Nearly 50% of people think Sunak will NOT survive the year

Prime Minister Rishi Sunak's five key promises

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Nearly 50 percent of people think that Rishi Sunak will not survive the year, an exclusive poll commissioned by revealed. The poll, conducted by Techne UK, asked people: “How confident are you that Rishi Sunak will still be prime minister by the end of 2023?” In response, 48 percent of people said no. Of those, 13 percent said “surely no” and 35 percent said “probably no”.

Some 33 percent of respondents answered yes. Of those, just 10 percent of respondents said “surely yes”, while 23 percent said, “probably yes”.

A total of 19 percent of people said they don’t know whether he will still be Prime Minister at the end of the year.

Conservative party voters were more confident in Mr Sunak than Labour voters, with 25 percent of those who voted for the party in 2019 saying Mr Sunak will “surely” survive as PM into 2024.

Meanwhile, just three percent of those who voted for the Labour party in 2019 said the same.

There was a similar divide among Remain and Leave voters, with 18 percent of Leave voters thinking Mr Sunak will “surely” survive the year and just 6 percent of Remain voters saying the same thing.

The question marks over Mr Sunak’s premiership come in the wake of his predecessor Liz Truss’ extremely short term in office, which came to an end after her disastrous mini budget led to her resignation.

Both Boris Johnson and Ms Truss resigned after immense public pressure and internal pressure from Tory MPs.

While Mr Sunak appears to have restored stability to the party, many Tory MPs are currently unhappy about the swathe of tax rises he introduced in his Autumn Statement, taking taxes to their highest level since World War 2.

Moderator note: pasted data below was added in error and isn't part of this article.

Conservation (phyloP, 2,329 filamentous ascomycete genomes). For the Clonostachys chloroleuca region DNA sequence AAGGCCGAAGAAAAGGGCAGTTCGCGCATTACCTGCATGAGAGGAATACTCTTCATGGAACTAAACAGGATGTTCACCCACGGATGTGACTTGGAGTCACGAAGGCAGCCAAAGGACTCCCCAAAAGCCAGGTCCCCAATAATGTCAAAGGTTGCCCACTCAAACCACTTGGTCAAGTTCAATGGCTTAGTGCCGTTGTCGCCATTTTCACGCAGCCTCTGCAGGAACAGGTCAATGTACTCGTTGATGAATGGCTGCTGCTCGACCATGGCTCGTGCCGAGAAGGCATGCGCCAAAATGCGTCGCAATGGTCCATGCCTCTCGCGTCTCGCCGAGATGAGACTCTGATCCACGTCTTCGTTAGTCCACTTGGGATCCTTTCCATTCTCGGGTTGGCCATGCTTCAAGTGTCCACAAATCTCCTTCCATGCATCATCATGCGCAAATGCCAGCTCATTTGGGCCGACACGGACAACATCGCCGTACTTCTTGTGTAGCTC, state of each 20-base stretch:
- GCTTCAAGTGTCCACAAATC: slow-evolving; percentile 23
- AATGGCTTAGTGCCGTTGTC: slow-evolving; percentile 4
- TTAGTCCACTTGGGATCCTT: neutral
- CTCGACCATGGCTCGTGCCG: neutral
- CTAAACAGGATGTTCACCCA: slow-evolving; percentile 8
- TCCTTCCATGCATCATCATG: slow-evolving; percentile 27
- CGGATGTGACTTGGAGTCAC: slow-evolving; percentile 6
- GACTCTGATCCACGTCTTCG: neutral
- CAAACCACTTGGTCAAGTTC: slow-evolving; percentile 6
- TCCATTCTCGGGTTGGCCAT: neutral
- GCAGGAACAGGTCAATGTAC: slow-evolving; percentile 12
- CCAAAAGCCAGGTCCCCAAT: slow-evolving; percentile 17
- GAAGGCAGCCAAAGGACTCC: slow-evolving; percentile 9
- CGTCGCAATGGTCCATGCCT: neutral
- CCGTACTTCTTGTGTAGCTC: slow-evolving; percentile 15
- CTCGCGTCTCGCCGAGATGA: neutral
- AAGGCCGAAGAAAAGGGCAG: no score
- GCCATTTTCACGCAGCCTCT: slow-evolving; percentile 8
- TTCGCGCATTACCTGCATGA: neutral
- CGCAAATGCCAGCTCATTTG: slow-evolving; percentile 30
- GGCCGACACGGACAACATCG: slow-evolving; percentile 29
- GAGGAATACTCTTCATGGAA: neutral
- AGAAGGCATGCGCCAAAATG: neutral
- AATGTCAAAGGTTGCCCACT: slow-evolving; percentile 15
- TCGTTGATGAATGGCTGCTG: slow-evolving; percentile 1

Many MPs are looking to see how the party performs at May’s local elections, with some holding the view that this will be a pivotal moment for Mr Sunak’s premiership.

If the party faces a wipeout at the polls, letters are likely to start going in from Tory MPs to Sir Graham Brady, the chairman of the Conservative Party’s 1922 committee of backbench MPs calling for a vote of confidence in the PM.

Many MPs are also concerned about the Government’s failure to tackle the migrant crisis.

While Mr Sunak pledged to “stop the boats” in his first domestic speech of 2023 this week, some MPs think Mr Sunak needs to action a solution to the problem in the coming months in order to hang on as PM.

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Speaking earlier this week, Mr Sunak pledged to address the “peoples’ priorities”, saying he would do so with “no tricks” or “ambiguity”.

Promising to “rebuild trust in politics through action”, the Prime Minister made “five promises” to “deliver peace of mind” and “build a better future for our children and grandchildren”.

Mr Sunak pledged to halve inflation, grow the economy, make sure the national debt is falling, reduce NHS waiting lists and pass new laws to stop small boats.

He asked to be “judged” on his ability to deliver on those promises.

The poll, conducted by Techne UK, spoke to 1,625 adults on January 4 and 5. 

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